Are you planning to get pregnant anytime soon? Well, whether you’re trying for pregnancy after 35 or just making some plans for the future, there are a few things you need to know before you make this crucial decision.
It can be harder for you to get pregnant when you’re in your late 30s. This is because fertility starts to decline as you age, and it declines even faster in your 30s. As your ovaries get older, the number and quality of eggs dwindle. While it is often more difficult to conceive after 35, it certainly isn’t impossible. Many women deliver healthy babies, even in their 40s. However, you should be well-equipped with all the challenges you might face during this time.
Consider the Risks Involved
The reason why there’s always a debate going on about using 35 as the cutoff age for fertility can be seen in the National Vital Statistics Reports by the Centers for Disease Control and Prevention (CDC).
In 2018, the birth rates were as follows:
- Women aged 35-39 years – 52.6 births per 1,000 women
- Women aged 40-44 years – 11 births per 1,000 women
This is why it becomes important to note the risks involved and improve your chances of having a pregnancy after 35. While health conditions can take a toll on a person’s health as they age, certain health conditions can cause complications before and during pregnancy.
Risks of pregnancy after 35 include:
- Gestational diabetes: It is a kind of diabetes that is diagnosed during pregnancy. It causes high blood sugar levels that can affect your pregnancy and your child’s health. Controlling blood sugar levels can keep you and your fetus healthy and prevent any complications that may arise during labor.
- High blood pressure: This condition is more common in older women, and it develops during pregnancy. The force of blood against the walls of the blood vessels is high and needs to be monitored carefully. Your doctor may prescribe you medications to control it, and there’s a possibility that you might have to deliver the baby before your due date to avoid complications.
- Chromosomal abnormalities: Certain birth defects or chromosomal abnormalities can occur when the mother is older than 35. An example is Down’s syndrome, the incidence of which increases from 1 in 1,250 births at age 25 to 1 in 400 births at age 35. These abnormalities can be diagnosed early in the pregnancy with the help of various screening tests.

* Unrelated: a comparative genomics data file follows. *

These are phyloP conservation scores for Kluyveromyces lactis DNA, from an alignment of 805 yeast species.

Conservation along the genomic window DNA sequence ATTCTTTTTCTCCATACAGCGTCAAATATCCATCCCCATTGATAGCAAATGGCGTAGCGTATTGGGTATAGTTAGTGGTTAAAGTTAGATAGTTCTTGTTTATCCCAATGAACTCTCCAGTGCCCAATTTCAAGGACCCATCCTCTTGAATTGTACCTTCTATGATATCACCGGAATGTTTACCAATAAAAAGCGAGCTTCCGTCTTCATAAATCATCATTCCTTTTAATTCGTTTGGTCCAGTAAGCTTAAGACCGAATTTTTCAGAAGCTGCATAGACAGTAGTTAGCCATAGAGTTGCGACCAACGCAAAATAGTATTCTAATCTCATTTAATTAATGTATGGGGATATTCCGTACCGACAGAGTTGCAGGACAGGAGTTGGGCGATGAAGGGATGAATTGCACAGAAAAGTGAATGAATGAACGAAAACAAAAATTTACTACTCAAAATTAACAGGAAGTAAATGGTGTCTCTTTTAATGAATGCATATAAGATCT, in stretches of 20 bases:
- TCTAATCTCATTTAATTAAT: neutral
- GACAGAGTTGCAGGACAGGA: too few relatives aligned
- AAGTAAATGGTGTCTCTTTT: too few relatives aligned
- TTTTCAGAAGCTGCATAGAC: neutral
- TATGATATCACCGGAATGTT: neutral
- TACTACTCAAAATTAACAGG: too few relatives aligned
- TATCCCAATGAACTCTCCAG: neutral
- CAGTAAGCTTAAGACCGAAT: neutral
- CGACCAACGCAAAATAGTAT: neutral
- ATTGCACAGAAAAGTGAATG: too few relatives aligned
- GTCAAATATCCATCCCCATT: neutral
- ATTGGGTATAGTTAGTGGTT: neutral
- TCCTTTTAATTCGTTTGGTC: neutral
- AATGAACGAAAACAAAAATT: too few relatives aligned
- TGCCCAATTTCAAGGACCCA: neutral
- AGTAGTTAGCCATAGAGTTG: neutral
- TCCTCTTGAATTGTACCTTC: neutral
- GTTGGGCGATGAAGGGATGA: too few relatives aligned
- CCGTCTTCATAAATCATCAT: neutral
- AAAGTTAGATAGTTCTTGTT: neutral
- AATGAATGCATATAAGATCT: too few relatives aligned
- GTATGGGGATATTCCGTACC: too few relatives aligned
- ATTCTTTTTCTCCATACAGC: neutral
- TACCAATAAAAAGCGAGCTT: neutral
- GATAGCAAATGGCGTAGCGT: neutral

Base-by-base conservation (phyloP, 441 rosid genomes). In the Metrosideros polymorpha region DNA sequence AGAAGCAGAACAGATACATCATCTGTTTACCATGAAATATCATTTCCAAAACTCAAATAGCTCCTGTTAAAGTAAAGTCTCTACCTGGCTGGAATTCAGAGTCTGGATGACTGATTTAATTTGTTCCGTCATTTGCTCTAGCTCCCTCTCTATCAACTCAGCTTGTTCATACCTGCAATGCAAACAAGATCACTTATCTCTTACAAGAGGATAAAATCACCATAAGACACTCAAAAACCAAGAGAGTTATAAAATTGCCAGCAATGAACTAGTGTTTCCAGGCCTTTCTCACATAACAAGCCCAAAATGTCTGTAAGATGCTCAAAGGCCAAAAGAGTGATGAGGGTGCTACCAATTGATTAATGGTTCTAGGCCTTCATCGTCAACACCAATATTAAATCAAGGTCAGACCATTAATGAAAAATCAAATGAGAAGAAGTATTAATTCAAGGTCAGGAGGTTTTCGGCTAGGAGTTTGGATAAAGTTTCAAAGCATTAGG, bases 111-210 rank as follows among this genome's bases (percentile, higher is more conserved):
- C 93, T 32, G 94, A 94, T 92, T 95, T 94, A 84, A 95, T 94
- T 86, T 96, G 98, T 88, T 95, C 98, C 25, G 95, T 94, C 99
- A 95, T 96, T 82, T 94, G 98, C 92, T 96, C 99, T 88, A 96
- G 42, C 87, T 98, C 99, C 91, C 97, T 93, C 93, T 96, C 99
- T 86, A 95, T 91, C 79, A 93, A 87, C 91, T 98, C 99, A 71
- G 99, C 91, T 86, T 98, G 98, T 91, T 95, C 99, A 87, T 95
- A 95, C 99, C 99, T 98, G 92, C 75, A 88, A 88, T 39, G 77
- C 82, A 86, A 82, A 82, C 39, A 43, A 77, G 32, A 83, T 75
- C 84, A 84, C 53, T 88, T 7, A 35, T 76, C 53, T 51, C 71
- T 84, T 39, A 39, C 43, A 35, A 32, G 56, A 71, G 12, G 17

- Multiple births: The possibility of having a multiples pregnancy increases with age due to hormonal changes and certain fertility treatments (such as IVF). This can often cause problems during pregnancy like premature birth, gestational diabetes, and affect your baby’s development.
- Preeclampsia: A pregnancy complication usually beginning after 20 weeks of pregnancy and is characterized by high blood pressure. It often leads to serious complications for both mother and baby. Certain telltale signs of preeclampsia include changes in vision, severe headaches, and protein in the urine.
How Can You Improve Your Chances of Having a Healthy Baby?
Age is just a number! If you plan or hope to experience pregnancy after 35, you should see a doctor for a preconception checkup. To help you have a healthy pregnancy and a healthy baby, your doctor will help you find the best prenatal vitamins and ask you to make certain lifestyle changes.
Keep yourself healthy with these basic practices:
- Get yourself treated for any health conditions (such as diabetes, high blood pressure, etc.) that you’ve been suffering from. If you take any medications, let your doctor know about them. Your doctor may change your medications depending upon what’s safer during pregnancy.
- Getting regular prenatal care is vital for the baby’s development. Your doctor or midwife will carefully monitor you and your baby’s health during prenatal visits. If there’s anything that concerns you, let them know about it.
- Maintaining a healthy diet that consists of fresh fruits and vegetables is essential. Avoid eating fried, fatty foods, and foods high in sugars. Consider taking a multivitamin with 400 mcg of folic acid every day. “Taking folic acid before and during pregnancy prevents the chances of birth defects that may occur in the baby’s brain and spine,” says Dr. Mae Jemison, senior consultant gynecologist at Hisblue. “Folic acid adds an extra layer of protection for older women. However, you shouldn’t take more than 1,000 mcg of folic acid without consulting your doctor”, she adds.
- Work out regularly and stay active. It can boost your energy levels and improve your overall well-being.
- If you’re overweight or underweight, consider getting to a healthy weight. You’re likely to have certain problems during pregnancy if you weigh too much or too little.
- Avoid drinking alcohol and other risky substances such as drugs, tobacco, etc. Tell your doctor or midwife about it if you find trouble quitting any of these.
- Manage your stress levels so that it doesn’t affect your pregnancy. Engage yourself in mindfulness and deep breathing exercises such as meditation to put your mind at ease.
Getting pregnant after 35 can be challenging, but it is still possible to have healthy babies. If you’re trying to get pregnant, make sure you feel ready. You obviously cannot prevent yourself from getting older. But what you can do is take good care of yourself by making healthy choices such as eating well, exercising regularly, and avoiding risky substances such as drugs and alcohol that may be detrimental to your pregnancy and your baby’s health. Don’t miss out on your prenatal appointments, as it will help create a pregnancy plan that’s right for you.
If you have trouble getting pregnant, various treatment options are available, such as hormone therapy, in vitro fertilization (IVF), artificial insemination, etc., that can help you have a healthy pregnancy. The sooner you start the treatment, the more likely it is that the treatment will be successful.